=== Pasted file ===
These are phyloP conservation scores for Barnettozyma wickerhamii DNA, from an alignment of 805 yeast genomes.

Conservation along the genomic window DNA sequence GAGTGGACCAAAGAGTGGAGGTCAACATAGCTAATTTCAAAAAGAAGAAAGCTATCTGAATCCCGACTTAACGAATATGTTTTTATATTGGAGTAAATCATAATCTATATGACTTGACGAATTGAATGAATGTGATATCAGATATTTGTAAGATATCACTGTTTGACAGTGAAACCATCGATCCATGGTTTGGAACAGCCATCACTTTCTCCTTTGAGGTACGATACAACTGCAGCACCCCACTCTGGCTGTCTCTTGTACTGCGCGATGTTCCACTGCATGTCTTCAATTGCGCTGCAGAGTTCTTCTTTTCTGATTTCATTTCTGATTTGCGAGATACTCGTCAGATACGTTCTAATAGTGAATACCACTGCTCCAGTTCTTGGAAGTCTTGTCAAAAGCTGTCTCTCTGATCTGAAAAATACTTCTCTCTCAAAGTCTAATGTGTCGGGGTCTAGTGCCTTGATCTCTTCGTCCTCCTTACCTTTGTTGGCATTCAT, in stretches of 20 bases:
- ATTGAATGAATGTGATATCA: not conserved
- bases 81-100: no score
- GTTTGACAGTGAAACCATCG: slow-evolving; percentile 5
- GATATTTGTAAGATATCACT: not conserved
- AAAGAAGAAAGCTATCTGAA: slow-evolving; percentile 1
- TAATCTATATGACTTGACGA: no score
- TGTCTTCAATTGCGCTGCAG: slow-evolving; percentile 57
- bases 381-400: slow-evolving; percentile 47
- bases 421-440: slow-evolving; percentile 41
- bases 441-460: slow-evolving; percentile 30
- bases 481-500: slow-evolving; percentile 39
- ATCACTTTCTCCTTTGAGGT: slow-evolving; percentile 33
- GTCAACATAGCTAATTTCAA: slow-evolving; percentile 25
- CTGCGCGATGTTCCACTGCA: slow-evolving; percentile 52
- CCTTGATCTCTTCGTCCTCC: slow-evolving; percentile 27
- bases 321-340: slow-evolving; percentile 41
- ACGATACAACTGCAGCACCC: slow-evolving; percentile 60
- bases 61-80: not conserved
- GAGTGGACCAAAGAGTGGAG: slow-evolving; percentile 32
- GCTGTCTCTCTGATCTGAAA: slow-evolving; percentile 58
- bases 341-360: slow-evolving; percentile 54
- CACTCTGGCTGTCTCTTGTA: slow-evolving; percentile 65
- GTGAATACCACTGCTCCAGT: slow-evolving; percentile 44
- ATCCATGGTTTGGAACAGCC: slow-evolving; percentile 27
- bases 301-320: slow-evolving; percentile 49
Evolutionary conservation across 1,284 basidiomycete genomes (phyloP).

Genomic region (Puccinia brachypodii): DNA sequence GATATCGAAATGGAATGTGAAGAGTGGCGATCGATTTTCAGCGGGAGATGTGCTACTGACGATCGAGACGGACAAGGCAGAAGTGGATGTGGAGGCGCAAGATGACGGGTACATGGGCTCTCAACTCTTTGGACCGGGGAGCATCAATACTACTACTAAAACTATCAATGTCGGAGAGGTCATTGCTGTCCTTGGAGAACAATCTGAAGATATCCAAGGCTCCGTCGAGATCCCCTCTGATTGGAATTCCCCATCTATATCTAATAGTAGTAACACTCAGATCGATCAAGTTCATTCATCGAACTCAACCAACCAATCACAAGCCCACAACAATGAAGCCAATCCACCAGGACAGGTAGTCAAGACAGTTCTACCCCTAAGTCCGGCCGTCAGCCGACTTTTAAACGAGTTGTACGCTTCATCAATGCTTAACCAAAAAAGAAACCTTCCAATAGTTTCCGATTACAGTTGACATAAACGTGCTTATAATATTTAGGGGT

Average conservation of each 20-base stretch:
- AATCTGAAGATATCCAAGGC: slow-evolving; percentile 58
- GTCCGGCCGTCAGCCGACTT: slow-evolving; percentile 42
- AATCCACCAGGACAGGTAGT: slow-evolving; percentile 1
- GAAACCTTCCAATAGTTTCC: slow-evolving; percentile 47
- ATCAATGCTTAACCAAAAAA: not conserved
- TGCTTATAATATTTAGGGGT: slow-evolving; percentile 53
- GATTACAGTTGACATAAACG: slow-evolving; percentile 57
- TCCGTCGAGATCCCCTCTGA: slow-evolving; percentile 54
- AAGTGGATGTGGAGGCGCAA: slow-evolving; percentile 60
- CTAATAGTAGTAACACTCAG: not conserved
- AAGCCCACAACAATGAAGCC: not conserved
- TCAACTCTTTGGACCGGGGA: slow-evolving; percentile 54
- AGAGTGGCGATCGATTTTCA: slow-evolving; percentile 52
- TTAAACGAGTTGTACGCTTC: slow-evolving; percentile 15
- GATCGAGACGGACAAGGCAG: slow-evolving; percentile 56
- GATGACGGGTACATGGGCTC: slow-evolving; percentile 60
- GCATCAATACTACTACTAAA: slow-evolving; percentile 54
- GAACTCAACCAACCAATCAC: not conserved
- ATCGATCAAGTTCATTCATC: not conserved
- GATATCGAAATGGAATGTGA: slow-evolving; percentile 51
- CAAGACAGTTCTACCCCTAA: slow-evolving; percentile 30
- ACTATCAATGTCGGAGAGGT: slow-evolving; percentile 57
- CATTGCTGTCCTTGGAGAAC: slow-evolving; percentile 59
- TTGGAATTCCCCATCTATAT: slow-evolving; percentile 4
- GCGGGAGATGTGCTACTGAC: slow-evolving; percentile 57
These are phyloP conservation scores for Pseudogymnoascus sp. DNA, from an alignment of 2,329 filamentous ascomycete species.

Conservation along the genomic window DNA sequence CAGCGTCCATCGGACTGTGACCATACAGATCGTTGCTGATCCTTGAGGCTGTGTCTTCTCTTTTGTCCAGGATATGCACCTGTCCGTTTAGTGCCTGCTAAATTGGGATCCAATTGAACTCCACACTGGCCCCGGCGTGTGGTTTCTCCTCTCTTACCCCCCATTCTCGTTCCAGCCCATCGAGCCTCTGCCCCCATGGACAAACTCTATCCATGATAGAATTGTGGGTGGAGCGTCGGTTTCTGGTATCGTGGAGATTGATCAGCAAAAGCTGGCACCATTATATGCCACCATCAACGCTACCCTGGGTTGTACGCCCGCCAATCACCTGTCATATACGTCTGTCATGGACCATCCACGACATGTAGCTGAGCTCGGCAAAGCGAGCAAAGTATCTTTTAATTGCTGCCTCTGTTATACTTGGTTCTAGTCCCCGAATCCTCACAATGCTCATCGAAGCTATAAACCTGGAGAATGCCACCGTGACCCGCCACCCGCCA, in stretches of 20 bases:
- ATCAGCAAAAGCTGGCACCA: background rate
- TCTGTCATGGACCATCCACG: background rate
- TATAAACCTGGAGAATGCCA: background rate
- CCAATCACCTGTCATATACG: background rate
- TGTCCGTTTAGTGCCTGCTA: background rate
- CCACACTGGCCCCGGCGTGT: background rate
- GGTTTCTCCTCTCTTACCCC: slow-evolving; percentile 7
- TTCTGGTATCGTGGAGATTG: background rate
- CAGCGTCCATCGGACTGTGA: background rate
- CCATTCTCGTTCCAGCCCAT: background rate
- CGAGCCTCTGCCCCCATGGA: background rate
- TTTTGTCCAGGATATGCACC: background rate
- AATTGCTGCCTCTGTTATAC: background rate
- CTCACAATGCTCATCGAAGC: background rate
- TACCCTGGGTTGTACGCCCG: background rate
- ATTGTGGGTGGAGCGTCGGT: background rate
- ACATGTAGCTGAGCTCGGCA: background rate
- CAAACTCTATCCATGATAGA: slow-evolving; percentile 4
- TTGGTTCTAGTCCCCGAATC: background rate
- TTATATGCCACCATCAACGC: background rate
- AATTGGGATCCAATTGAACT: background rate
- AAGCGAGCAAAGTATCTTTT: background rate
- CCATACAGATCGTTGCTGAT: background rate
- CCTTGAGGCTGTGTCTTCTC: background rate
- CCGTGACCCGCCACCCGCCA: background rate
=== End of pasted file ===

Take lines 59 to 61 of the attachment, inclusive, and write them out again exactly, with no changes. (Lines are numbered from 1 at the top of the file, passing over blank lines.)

- TCTGTCATGGACCATCCACG: background rate
- TATAAACCTGGAGAATGCCA: background rate
- CCAATCACCTGTCATATACG: background rate